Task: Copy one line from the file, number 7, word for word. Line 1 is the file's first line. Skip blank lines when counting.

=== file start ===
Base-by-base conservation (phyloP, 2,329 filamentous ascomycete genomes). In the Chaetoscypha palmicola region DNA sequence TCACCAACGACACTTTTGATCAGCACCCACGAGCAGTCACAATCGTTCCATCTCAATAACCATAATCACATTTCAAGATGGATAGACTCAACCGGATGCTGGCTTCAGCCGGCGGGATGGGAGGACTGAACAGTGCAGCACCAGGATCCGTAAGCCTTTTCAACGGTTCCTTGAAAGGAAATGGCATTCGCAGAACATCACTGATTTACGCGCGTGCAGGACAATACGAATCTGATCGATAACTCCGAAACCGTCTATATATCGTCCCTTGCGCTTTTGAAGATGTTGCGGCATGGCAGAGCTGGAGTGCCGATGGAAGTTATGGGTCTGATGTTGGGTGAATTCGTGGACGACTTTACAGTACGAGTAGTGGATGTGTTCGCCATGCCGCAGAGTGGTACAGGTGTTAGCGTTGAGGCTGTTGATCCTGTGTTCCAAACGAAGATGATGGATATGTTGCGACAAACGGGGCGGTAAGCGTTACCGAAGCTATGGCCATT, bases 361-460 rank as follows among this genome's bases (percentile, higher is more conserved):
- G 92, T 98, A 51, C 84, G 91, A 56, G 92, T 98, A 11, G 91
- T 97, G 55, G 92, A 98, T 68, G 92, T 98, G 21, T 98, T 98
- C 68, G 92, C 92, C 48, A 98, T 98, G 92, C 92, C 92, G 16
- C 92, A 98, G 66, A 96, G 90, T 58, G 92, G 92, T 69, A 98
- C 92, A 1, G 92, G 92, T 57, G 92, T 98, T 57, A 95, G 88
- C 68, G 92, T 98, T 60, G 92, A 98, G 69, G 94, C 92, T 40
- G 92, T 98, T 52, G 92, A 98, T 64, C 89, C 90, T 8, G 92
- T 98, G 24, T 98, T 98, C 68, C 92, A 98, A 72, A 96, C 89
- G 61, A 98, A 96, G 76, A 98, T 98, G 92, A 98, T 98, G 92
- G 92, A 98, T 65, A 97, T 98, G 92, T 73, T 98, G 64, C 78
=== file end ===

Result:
- C 68, G 92, T 98, T 60, G 92, A 98, G 69, G 94, C 92, T 40